We have pointed out that the whole of the New Testament is the spiritual and present-time counterpart of the book of Joshua. From the setting aside of one nation and its loss of the inheritance through unbelief, to bringing into being by resurrection out from that nation a new people, a new nation, by way of the Jordan - that is, by way of the Cross - and the absolute government of the Holy Spirit, as represented by the man in Joshua 5, "with his sword drawn in his hand... the Captain of the hosts of the Lord". And the object of it all: to bring the people of God into their full inheritance in Christ. The New Testament has to do with that in a spiritual way. Those are the various aspects of this one inclusive and comprehensive truth: that God, from eternity, has had an elect people in mind, to bring into the fulness of His Son, Jesus Christ.
But when we have said that, when we take up the first chapter of this book of Joshua as we have read it, we can find that condensed into two or three verses in the New Testament. Those verses are in the letter to the Colossians, chapter 2, verses 1 to 3:
"I would have you know..." Now let us give due emphasis to every part of this statement. "I would have you know". Anybody can see that that is a dominant feature in the first chapter of the book of Joshua - leaving people in no doubt, in no uncertain position. "I would have you know how greatly I strive for you, and for them at Laodicea, and for as many as have not seen my face in the flesh; that their hearts may be comforted, that they being knit together in love, and unto all riches of the full assurance of understanding, that they may know the mystery of God, even Christ, in whom are all the treasures of wisdom and knowledge hidden."
Now, if you take those three verses back to the beginning of the book of Joshua, you know what it is all about. Here the emphasis of the apostle is upon 'standing fully assured', having absolute assurance, certainty, and confidence, and that as to what we are really called unto - as to that which the Lord really wants, and as to all that the Lord wants - we stand fully assured about that.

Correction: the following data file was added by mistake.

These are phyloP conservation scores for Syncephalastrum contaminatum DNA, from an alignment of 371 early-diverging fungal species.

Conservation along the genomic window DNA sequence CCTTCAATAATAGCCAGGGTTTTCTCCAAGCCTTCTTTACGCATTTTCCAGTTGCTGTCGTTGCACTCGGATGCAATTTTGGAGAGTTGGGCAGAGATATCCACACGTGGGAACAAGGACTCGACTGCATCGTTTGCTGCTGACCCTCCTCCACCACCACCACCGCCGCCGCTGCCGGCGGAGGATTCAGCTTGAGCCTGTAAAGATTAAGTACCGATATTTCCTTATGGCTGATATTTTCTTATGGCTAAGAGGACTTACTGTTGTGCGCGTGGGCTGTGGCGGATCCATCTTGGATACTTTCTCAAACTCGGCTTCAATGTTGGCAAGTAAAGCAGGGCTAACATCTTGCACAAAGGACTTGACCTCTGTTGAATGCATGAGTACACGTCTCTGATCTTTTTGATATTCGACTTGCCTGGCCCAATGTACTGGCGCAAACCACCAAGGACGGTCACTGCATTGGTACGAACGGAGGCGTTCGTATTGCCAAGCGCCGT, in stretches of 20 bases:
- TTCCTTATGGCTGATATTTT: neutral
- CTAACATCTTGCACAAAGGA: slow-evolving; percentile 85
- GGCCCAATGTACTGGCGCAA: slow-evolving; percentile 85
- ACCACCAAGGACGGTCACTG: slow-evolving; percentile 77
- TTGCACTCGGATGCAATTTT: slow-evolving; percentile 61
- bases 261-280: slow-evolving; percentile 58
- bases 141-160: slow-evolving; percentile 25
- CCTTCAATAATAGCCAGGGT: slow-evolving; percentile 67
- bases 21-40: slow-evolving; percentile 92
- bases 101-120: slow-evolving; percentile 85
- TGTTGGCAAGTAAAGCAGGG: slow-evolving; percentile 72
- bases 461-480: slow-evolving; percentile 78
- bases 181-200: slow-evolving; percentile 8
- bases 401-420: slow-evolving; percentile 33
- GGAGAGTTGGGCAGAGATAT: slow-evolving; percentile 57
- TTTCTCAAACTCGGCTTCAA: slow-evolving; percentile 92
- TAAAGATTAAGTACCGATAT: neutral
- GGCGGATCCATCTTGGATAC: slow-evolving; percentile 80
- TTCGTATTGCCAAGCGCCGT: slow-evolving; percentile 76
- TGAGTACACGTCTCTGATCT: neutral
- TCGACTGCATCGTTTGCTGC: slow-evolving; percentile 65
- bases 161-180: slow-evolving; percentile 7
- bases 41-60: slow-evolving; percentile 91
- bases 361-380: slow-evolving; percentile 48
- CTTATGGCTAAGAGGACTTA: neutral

If you read that first chapter of Joshua, you stand back and have to say: 'Well, there is no doubt about what the Lord means there!' You are left entirely without any question on the matter. You are fully assured from the Lord's side as to His mind. "Unto all the riches of understanding... the full assurance of understanding". Understanding is a great factor in assurance. If you haven't got understanding, you have not got assurance. "Understanding what the will of the Lord is". It is a tremendous thing for assurance and confidence, to really understand what the will of the Lord is. That is the first, the primary thing, that we need to understand.
I do trust that every one of you is set wholly and firmly upon that understanding - that it is no mere passive interest with you. You see, when you begin this book of Joshua, you find yourself in the atmosphere of a tremendous energy: there's nothing passive in this whole book. And the whole book is represented in the first chapter: things are positive, definite, strong; there is nothing weak here; it's all emphatic and imperative. That is a necessary state of heart and mind to come into the full inheritance. Make no mistake about it - we do not drift into all God's will, we come there by a very definite concern to know what the will of the Lord is.
Now, I am not speaking of your day-to-day affairs, either privately or in business; I am not speaking about knowing the will of God about this and that in the make-up of life: I am speaking about that whole will of God lying behind our being called by His grace into fellowship with His Son. Everything else will fall into line when that's settled, it will be given its meaning and value by God, and all things, all things will work together for good when we are in line with His purpose. "What the will of the Lord is... I would have you know" - an understanding of that.
And then, as we have already seen, in relation to that full, and whole, and entire will of God, there is:
A Great Warfare.
The atmosphere becomes charged with conflict, so the book of Joshua shows - a book of warfare all along. And we therefore need to be fully assured and have clear understanding, as to why it is that the enemy contests this thing so bitterly. There is no doubt that he does; it is perfectly clear, as we have already said, that immediately you go beyond a certain point in the spiritual life, in the Christian life, and seek to move on with God in the greater fulnesses of His purpose, then you come into a new realm of spiritual opposition and antagonism arising from every quarter and coming along every line and by every means. Why is that so? And it is again important that we should be filled with understanding on that matter.
Well, you have only to read that letter to the Colossians throughout, and its fellow or twin letter [to the Ephesians] and you will soon discover why the conflict. It is no less a conflict than that into which the Lord Jesus, under the anointing and government of the same Holy Spirit, immediately was launched in the wilderness. It came out full and clear at last: the enemy had been trying to get at Him in different ways, but at last, at last the whole thing is dragged out - "the kingdoms of the world, and the glory thereof". Oh, it is out now; now we know what it is all about! That's no small issue. "The god of this age" (2 Cor. 4:4), "the prince of this world" (John 12:31, etc.), "the prince of the power of the air" (Eph. 2:2), the 'ruler of this world's darkness' (Eph. 6:12) - all these titles of the adversary indicate that he has a mighty kingdom and a mighty range of influence that he must preserve at all costs. But he knows that Christ and His Church is destined to oust him from his kingdom, to take it from him, and to supplant him in it for the ages of the ages.